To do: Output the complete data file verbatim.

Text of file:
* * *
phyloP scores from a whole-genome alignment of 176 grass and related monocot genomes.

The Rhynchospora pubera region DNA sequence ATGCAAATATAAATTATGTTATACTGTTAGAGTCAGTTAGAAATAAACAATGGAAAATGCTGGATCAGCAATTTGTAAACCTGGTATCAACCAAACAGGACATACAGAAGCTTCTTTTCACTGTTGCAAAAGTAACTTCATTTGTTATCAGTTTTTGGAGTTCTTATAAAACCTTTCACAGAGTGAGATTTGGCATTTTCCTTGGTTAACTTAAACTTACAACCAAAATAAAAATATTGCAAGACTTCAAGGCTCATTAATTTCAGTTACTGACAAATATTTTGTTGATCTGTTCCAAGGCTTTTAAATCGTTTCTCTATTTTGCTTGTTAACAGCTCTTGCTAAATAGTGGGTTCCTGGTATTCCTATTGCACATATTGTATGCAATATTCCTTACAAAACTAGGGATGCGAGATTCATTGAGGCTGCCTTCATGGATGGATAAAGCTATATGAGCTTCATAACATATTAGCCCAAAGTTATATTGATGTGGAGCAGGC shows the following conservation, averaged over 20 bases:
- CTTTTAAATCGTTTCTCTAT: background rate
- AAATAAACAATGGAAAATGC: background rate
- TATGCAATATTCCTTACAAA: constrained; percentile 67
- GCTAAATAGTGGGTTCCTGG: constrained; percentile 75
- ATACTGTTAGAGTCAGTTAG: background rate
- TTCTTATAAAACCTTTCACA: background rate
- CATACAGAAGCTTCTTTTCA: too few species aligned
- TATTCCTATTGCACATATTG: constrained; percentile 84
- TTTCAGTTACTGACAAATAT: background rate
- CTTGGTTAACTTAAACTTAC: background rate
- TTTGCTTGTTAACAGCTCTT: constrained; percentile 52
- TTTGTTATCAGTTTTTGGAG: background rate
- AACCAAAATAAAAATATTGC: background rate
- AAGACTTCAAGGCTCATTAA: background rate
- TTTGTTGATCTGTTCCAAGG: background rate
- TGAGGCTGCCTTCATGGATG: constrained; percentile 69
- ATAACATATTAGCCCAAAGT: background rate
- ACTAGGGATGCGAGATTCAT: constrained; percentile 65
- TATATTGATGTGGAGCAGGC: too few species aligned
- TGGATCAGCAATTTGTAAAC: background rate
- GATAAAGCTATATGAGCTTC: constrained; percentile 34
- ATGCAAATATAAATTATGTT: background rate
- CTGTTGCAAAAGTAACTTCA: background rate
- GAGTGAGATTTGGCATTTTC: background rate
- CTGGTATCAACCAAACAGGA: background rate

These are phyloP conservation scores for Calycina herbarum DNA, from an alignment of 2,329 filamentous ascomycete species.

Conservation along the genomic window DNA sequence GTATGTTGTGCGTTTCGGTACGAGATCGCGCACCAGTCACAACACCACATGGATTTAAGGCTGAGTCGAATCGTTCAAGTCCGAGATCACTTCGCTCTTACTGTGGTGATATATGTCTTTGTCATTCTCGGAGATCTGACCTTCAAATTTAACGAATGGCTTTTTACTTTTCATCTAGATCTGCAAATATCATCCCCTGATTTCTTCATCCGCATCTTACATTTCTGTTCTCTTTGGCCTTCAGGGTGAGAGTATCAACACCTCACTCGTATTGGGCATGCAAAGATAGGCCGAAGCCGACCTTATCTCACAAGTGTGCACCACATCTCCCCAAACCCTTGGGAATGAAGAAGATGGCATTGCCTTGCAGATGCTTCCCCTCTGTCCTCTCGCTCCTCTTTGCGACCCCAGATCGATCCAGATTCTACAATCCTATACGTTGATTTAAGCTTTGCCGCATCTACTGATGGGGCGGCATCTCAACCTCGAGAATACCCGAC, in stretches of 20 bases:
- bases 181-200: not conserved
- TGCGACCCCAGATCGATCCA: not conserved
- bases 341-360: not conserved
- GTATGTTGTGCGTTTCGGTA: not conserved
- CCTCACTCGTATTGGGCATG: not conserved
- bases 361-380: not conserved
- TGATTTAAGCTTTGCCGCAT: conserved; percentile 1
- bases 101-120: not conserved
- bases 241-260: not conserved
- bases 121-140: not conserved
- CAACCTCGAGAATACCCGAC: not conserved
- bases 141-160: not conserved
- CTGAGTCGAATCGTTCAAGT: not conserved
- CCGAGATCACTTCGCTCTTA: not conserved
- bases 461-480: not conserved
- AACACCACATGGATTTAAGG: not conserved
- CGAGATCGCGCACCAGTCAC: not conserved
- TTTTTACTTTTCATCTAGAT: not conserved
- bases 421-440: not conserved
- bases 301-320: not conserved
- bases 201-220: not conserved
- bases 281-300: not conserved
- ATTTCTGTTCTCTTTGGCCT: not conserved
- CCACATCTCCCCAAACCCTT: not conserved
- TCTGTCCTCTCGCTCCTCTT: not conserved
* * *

phyloP scores from a whole-genome alignment of 176 grass and related monocot genomes.

The Rhynchospora pubera region DNA sequence ATGCAAATATAAATTATGTTATACTGTTAGAGTCAGTTAGAAATAAACAATGGAAAATGCTGGATCAGCAATTTGTAAACCTGGTATCAACCAAACAGGACATACAGAAGCTTCTTTTCACTGTTGCAAAAGTAACTTCATTTGTTATCAGTTTTTGGAGTTCTTATAAAACCTTTCACAGAGTGAGATTTGGCATTTTCCTTGGTTAACTTAAACTTACAACCAAAATAAAAATATTGCAAGACTTCAAGGCTCATTAATTTCAGTTACTGACAAATATTTTGTTGATCTGTTCCAAGGCTTTTAAATCGTTTCTCTATTTTGCTTGTTAACAGCTCTTGCTAAATAGTGGGTTCCTGGTATTCCTATTGCACATATTGTATGCAATATTCCTTACAAAACTAGGGATGCGAGATTCATTGAGGCTGCCTTCATGGATGGATAAAGCTATATGAGCTTCATAACATATTAGCCCAAAGTTATATTGATGTGGAGCAGGC shows the following conservation, averaged over 20 bases:
- CTTTTAAATCGTTTCTCTAT: background rate
- AAATAAACAATGGAAAATGC: background rate
- TATGCAATATTCCTTACAAA: constrained; percentile 67
- GCTAAATAGTGGGTTCCTGG: constrained; percentile 75
- ATACTGTTAGAGTCAGTTAG: background rate
- TTCTTATAAAACCTTTCACA: background rate
- CATACAGAAGCTTCTTTTCA: too few species aligned
- TATTCCTATTGCACATATTG: constrained; percentile 84
- TTTCAGTTACTGACAAATAT: background rate
- CTTGGTTAACTTAAACTTAC: background rate
- TTTGCTTGTTAACAGCTCTT: constrained; percentile 52
- TTTGTTATCAGTTTTTGGAG: background rate
- AACCAAAATAAAAATATTGC: background rate
- AAGACTTCAAGGCTCATTAA: background rate
- TTTGTTGATCTGTTCCAAGG: background rate
- TGAGGCTGCCTTCATGGATG: constrained; percentile 69
- ATAACATATTAGCCCAAAGT: background rate
- ACTAGGGATGCGAGATTCAT: constrained; percentile 65
- TATATTGATGTGGAGCAGGC: too few species aligned
- TGGATCAGCAATTTGTAAAC: background rate
- GATAAAGCTATATGAGCTTC: constrained; percentile 34
- ATGCAAATATAAATTATGTT: background rate
- CTGTTGCAAAAGTAACTTCA: background rate
- GAGTGAGATTTGGCATTTTC: background rate
- CTGGTATCAACCAAACAGGA: background rate

These are phyloP conservation scores for Calycina herbarum DNA, from an alignment of 2,329 filamentous ascomycete species.

Conservation along the genomic window DNA sequence GTATGTTGTGCGTTTCGGTACGAGATCGCGCACCAGTCACAACACCACATGGATTTAAGGCTGAGTCGAATCGTTCAAGTCCGAGATCACTTCGCTCTTACTGTGGTGATATATGTCTTTGTCATTCTCGGAGATCTGACCTTCAAATTTAACGAATGGCTTTTTACTTTTCATCTAGATCTGCAAATATCATCCCCTGATTTCTTCATCCGCATCTTACATTTCTGTTCTCTTTGGCCTTCAGGGTGAGAGTATCAACACCTCACTCGTATTGGGCATGCAAAGATAGGCCGAAGCCGACCTTATCTCACAAGTGTGCACCACATCTCCCCAAACCCTTGGGAATGAAGAAGATGGCATTGCCTTGCAGATGCTTCCCCTCTGTCCTCTCGCTCCTCTTTGCGACCCCAGATCGATCCAGATTCTACAATCCTATACGTTGATTTAAGCTTTGCCGCATCTACTGATGGGGCGGCATCTCAACCTCGAGAATACCCGAC, in stretches of 20 bases:
- bases 181-200: not conserved
- TGCGACCCCAGATCGATCCA: not conserved
- bases 341-360: not conserved
- GTATGTTGTGCGTTTCGGTA: not conserved
- CCTCACTCGTATTGGGCATG: not conserved
- bases 361-380: not conserved
- TGATTTAAGCTTTGCCGCAT: conserved; percentile 1
- bases 101-120: not conserved
- bases 241-260: not conserved
- bases 121-140: not conserved
- CAACCTCGAGAATACCCGAC: not conserved
- bases 141-160: not conserved
- CTGAGTCGAATCGTTCAAGT: not conserved
- CCGAGATCACTTCGCTCTTA: not conserved
- bases 461-480: not conserved
- AACACCACATGGATTTAAGG: not conserved
- CGAGATCGCGCACCAGTCAC: not conserved
- TTTTTACTTTTCATCTAGAT: not conserved
- bases 421-440: not conserved
- bases 301-320: not conserved
- bases 201-220: not conserved
- bases 281-300: not conserved
- ATTTCTGTTCTCTTTGGCCT: not conserved
- CCACATCTCCCCAAACCCTT: not conserved
- TCTGTCCTCTCGCTCCTCTT: not conserved